Perhaps the true picture comes out when the Tribune’s 1918 article admits:
            What his future holds for him his teachers and friends are trying to fathom. His handicap makes competition in a seeing and hearing world practically impossible. Were the government to furnish endless contracts for splicing and tying tent ropes his problem would have been solved.
In the face of that reality, there is no doubt Sam, himself, was intent on maintaining a firm grip on that positive attitude that had become his hallmark. In regard to his employment track record, the Tribune noted:
            This evidence of his ability is but another mark of the determination which has characterized his desire to be able to do the things which other people accomplish.
Before Sam graduated from the California School for the Deaf and Blind, the Tribune had noted,
            Sammy, with a cheerful philosophy of life which knows no obstacles in the way of success, is confident that his way will be cleared in making himself entirely self-supporting when he finishes his studies.
Following his graduation from high school, the Tribune continued to carry stories about Sam’s progress in various projects he had launched. For a while, it did seem like Sam would be as successful as he believed he’d be. Perhaps this positive thinking thing did really work—at least for him. After all, it was the newspaper’s observation about Sam,
            Of his ability to “make good” after he has left school young Bean has not a doubt. Despite his handicap he has an unclouded vision of life.

Photograph, above: closeup of the hands of Sam and Maud Bean, from their undated portraitseemingly as dark and blurry as the world in which they must have existed.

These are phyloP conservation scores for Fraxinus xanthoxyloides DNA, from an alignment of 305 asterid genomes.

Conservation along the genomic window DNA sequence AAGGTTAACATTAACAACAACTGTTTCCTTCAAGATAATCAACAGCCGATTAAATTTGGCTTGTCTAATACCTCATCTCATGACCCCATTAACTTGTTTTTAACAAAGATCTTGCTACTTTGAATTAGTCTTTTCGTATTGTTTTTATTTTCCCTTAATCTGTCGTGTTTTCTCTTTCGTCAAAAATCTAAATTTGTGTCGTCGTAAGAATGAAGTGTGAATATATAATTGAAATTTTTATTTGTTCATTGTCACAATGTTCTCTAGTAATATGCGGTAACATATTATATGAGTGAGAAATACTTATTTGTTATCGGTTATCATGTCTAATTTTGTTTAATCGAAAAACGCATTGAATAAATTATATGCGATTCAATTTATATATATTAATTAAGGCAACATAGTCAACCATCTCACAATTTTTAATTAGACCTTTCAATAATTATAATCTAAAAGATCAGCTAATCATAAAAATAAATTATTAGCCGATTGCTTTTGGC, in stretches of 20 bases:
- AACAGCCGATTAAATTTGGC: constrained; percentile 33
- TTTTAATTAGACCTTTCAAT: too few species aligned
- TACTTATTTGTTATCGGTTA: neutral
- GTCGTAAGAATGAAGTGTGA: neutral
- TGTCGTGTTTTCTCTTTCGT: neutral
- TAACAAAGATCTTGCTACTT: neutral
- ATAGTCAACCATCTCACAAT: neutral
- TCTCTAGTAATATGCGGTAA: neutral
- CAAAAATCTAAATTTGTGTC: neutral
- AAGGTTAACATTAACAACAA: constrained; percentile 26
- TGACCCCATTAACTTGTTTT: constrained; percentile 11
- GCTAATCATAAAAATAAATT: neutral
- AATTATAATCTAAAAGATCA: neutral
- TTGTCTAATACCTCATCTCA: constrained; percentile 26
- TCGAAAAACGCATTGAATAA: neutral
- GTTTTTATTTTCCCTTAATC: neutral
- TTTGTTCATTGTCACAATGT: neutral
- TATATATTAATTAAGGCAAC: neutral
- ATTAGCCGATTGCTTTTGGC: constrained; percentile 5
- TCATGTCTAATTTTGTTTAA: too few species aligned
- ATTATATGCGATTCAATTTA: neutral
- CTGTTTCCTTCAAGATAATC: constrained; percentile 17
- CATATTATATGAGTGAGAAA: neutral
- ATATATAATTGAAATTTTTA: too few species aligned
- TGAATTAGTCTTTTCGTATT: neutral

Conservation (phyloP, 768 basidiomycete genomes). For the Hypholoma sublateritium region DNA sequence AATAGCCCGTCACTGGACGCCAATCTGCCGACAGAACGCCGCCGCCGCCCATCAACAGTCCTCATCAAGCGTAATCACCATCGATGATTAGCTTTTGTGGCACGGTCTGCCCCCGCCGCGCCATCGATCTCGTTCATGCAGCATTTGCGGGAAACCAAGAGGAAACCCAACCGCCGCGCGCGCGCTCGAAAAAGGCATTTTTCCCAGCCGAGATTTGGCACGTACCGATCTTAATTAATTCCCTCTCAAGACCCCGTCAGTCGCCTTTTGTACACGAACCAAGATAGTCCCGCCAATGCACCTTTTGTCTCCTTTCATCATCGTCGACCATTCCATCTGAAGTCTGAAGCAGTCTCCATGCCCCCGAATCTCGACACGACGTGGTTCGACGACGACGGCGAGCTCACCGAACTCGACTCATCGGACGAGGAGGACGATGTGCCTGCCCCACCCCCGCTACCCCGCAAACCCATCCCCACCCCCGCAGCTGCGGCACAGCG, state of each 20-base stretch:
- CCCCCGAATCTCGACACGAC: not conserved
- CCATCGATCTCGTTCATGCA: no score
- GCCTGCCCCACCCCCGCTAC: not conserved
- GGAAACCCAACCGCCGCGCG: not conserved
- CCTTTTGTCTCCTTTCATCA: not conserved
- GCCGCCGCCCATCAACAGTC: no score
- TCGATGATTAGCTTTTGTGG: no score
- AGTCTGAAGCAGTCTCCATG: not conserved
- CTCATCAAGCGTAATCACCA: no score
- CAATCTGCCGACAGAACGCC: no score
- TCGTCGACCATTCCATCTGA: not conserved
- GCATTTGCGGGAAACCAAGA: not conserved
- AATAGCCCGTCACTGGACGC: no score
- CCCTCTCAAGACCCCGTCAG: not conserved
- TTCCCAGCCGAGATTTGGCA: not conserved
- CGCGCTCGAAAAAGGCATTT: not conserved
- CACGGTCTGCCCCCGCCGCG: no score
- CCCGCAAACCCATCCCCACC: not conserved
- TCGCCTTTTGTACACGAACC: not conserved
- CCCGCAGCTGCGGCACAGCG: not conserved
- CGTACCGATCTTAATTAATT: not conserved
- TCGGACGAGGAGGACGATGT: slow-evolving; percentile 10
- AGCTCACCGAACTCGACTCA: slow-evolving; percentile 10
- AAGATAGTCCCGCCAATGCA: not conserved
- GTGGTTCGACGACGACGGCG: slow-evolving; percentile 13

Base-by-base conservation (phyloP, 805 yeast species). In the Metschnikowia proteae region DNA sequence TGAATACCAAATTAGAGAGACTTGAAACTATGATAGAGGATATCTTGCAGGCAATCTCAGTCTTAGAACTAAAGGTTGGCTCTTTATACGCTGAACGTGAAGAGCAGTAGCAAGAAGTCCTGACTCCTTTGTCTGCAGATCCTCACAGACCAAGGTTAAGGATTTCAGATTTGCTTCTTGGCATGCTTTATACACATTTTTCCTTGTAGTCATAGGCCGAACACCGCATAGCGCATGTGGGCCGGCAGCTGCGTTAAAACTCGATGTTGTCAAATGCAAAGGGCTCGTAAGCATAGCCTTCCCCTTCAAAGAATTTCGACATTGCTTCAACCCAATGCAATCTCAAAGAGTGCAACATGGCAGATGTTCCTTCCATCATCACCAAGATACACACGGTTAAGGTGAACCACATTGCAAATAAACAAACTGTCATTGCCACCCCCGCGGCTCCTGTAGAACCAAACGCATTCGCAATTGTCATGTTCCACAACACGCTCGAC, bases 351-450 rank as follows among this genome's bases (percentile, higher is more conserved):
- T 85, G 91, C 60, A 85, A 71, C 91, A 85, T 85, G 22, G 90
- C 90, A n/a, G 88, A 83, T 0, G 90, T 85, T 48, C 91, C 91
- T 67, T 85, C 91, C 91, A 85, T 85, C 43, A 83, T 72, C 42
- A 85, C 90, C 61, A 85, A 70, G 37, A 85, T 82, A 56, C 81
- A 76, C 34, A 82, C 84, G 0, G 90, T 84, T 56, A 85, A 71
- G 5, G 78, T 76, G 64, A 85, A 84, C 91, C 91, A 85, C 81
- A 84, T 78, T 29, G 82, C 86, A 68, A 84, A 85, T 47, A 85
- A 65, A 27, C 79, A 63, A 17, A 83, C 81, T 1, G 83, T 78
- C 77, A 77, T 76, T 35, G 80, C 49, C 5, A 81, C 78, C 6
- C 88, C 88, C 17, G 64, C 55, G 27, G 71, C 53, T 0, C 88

1. It must have really been something for someone to "explain" to him through touch what task they wanted him to do...amazing:)

    1. If nothing else, it must have developed quite a sense of persistence and determination...and patience!

  2. Very thoughtful post. Perhaps the reporters writing the news articles need to imagine that if they were in Sam's place, they could be absolutely remarkable and lead a blessed life. Maybe that's why the overdo it and are "cloying."

    Even if Sam did feel sheltered, and the object of excessive compassion, he still rocked. Way to go, Sam. He's in his twenties now and still persisting and accomplishing.

    1. Mariann, I'm not really sure why the "cloying" issue really grates on me. You have a good point about the reporters. I think the best way to look at it is through the context of attitudes concerning the blind and deaf during that era--contrasted with the new philosophy being advocated at that time by proponents of education for a more sustainable model of independent living.